Bird's eye view of UVM Campus

Psychology majors are especially well-equipped to move into a wide range of careers after graduation. Because students in our program have acquired in-depth knowledge about why people think, feel, and behave as they do, the skills and knowledge they acquire are applicable to any vocation and are highly valued by employers.

Psychologists traditionally study both normal and abnormal functioning, and also treat patients with mental and emotional problems. They also concentrate on behaviors that affect the mental and emotional health and mental functioning of healthy human beings. For example, they work with business executives, performers, and athletes to reduce stress and improve performance. They advise lawyers on jury selection and collaborate with educators on school reform. Psychologists are Involved in all aspects of our fast-paced world.

Central goals of the Liberal Arts are to foster in students active citizenship and community engagement, the pursuit  of life-long learning, and future readiness for post-graduation careers.  Our Psychological Science major builds core competencies in:

  1. Analytical and Critical Thinking.  The ability to explore issues, ideas, knowledge, evidence, and values before accepting or formulating an opinion or conclusion.  This includes building awareness of one's personal biases.
  2. Quantitative Reasoning/Applied Data Interpretation. The ability to apply basic mathematical skills to the interpretation of data to solve a disciplinary problem.
  3. Written, Visual, and Oral Communication. The ability to listen and observe with objectivity and communicate effectively in writing, visually and orally.

Read more about all of the core competencies you will develop as a student in the UVM College of Arts and Sciences (link)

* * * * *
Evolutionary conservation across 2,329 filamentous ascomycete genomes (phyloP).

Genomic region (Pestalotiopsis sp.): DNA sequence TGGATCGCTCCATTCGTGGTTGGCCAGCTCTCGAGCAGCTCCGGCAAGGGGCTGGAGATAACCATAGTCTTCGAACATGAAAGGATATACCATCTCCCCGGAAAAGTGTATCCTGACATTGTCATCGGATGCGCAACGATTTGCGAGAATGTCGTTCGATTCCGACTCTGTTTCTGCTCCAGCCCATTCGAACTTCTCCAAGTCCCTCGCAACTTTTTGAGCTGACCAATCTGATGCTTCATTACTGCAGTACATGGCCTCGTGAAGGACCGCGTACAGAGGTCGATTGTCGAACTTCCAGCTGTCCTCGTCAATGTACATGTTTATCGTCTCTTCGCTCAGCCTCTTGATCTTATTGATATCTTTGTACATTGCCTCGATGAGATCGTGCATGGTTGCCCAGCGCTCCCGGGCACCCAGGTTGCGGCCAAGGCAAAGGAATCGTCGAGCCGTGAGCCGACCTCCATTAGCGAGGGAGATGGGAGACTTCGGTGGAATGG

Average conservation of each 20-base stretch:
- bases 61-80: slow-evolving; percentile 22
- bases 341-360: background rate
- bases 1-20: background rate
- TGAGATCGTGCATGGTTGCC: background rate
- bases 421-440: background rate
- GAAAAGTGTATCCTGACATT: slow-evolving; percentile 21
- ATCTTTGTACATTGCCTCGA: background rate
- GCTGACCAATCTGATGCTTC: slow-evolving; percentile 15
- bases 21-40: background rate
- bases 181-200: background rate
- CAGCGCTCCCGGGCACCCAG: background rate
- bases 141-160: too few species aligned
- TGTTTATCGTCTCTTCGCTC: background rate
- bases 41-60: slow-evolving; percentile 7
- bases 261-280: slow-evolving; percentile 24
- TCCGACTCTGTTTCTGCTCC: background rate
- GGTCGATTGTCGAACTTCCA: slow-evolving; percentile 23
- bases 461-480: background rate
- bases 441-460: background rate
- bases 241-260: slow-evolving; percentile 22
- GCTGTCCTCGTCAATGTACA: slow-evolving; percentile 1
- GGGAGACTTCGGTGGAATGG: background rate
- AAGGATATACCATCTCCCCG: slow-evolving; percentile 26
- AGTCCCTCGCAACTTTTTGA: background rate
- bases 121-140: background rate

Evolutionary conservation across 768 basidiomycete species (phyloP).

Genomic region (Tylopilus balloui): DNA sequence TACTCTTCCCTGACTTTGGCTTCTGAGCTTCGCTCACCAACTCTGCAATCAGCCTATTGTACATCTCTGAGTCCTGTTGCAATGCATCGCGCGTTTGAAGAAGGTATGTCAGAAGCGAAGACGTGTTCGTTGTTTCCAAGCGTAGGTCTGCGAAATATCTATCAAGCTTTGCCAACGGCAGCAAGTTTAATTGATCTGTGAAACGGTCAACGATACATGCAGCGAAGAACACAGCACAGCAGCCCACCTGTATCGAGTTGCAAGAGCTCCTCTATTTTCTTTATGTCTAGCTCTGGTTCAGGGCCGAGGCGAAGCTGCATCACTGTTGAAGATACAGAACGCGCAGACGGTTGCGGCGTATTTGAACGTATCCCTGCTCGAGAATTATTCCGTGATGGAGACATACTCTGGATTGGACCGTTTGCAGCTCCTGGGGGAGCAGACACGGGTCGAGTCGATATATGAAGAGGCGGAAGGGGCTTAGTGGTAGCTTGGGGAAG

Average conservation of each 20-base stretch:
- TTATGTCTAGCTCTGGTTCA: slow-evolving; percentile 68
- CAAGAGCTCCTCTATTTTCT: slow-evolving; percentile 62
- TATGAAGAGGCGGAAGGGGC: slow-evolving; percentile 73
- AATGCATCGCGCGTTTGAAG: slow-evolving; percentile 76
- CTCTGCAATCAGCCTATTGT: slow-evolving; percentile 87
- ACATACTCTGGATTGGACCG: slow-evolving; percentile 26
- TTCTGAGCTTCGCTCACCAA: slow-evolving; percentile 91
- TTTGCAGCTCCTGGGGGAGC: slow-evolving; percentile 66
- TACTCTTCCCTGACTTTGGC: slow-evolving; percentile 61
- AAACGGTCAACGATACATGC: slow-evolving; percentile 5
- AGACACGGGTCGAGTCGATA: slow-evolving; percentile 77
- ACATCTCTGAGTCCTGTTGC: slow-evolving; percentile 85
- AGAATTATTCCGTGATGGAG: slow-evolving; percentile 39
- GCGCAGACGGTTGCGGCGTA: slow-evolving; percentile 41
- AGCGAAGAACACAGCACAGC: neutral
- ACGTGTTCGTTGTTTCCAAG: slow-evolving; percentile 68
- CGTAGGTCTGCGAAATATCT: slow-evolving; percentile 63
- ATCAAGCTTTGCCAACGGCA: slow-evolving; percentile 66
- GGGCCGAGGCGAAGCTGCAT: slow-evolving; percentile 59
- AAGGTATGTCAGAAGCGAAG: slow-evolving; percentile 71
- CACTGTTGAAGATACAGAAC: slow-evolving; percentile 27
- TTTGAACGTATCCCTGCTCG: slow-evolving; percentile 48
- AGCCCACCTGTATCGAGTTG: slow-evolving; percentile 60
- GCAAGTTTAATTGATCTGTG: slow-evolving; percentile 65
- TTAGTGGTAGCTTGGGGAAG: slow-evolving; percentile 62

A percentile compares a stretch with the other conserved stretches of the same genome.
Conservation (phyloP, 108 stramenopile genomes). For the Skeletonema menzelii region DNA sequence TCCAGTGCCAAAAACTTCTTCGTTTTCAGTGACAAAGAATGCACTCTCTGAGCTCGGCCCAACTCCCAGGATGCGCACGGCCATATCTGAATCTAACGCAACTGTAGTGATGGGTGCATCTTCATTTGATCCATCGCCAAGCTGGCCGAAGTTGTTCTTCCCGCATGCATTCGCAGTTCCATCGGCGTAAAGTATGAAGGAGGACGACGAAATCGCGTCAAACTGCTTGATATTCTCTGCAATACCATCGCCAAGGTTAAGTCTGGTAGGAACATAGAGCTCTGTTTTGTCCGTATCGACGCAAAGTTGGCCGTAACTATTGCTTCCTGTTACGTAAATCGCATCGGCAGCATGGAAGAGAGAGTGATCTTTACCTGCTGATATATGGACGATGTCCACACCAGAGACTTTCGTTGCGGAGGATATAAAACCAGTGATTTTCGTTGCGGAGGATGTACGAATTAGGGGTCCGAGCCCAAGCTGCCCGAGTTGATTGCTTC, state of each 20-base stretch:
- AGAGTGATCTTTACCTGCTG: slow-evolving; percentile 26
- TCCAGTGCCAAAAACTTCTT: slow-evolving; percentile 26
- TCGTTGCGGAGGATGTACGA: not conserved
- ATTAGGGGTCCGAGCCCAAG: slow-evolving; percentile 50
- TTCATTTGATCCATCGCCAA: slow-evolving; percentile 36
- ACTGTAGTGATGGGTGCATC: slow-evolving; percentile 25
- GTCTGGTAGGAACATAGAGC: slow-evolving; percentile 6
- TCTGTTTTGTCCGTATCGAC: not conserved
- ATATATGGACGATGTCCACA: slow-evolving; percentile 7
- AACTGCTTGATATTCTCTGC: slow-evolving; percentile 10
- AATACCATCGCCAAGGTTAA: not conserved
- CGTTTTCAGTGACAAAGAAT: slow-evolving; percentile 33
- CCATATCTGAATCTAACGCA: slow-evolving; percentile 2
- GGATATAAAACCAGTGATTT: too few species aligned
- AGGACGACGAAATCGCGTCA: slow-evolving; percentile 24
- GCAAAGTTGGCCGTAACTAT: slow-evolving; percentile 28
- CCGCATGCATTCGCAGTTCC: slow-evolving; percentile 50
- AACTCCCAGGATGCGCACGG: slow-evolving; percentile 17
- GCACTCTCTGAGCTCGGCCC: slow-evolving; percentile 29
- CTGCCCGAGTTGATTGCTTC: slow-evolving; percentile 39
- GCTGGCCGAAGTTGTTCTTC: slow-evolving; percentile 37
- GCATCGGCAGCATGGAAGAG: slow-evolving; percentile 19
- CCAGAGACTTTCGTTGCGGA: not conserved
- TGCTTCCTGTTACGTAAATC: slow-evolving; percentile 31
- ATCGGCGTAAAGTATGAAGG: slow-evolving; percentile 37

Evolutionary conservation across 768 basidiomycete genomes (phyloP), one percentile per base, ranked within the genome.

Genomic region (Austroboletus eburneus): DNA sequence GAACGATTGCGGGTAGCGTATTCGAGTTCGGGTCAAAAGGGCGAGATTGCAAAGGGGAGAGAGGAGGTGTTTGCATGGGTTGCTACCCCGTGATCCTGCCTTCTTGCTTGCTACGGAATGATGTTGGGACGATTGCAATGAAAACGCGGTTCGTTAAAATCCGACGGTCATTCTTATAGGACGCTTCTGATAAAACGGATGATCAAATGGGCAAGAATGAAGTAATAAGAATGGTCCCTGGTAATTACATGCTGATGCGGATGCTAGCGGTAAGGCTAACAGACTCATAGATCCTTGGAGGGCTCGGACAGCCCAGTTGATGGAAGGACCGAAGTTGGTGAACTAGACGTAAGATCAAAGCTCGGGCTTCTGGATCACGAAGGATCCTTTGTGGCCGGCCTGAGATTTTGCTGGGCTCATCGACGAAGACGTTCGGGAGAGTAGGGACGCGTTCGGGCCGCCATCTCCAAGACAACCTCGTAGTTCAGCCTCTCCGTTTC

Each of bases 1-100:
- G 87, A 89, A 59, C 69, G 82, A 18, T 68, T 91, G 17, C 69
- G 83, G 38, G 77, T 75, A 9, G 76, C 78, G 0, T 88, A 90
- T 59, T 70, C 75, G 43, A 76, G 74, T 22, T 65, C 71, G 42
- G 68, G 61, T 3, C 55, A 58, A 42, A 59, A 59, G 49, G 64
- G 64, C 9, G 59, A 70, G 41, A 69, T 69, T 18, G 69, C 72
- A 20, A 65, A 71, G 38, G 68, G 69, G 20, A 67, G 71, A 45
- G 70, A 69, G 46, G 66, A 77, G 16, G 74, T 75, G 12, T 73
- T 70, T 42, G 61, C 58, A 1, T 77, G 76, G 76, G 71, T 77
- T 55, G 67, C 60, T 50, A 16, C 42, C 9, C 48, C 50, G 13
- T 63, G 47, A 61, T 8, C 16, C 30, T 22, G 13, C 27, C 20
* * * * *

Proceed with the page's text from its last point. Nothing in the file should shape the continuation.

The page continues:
• Jenn Staples

    Psychologist and patient advocate

    Jenn Staples ’09, a fifth-generation Vermonter from Morrisville, began her college career at Hofstra University. But Long Island wasn’t the right cultural fit, so she transferred to UVM her sophomore year. Staples gravitated to psychology, largely through her experience growing up with an older gay sister who now identifies as genderqueer (an umbrella term for those whose gender identity falls outside the masculine/feminine binary) and uses "they/them" pronouns. “They were my role model and my hero, so I was used to standing up for them. I saw psychology as a discipline that would give me the tools to be a good ally and advocate.” A first-generation college student—following in her sister’s footsteps—Staples found a mentor early in her UVM career: clinical psychologist Dr. Alessandra Rellini, who studies human sexuality including revictimization of adults with a history of childhood sexual abuse. She recognized Staples’ gifts as a researcher and advocate. Rellini helped her complete her application to a Ph.D. program at the University of Washington—Staples graduated in 2017.

    Read more of Jenn's story.


How we can help

The Department of Psychological Science is committed to helping you reach your career goals, offering several areas that can enhance your career potential, including:

  • Getting research experience in a faculty member's laboratory
  • Writing letters of recommendation
  • Providing basic coursework required by most employers
  • Helping you develop independent study experiences in the community
  • Suggesting library and web sources for further information about your career choices

Tips on applying to graduate school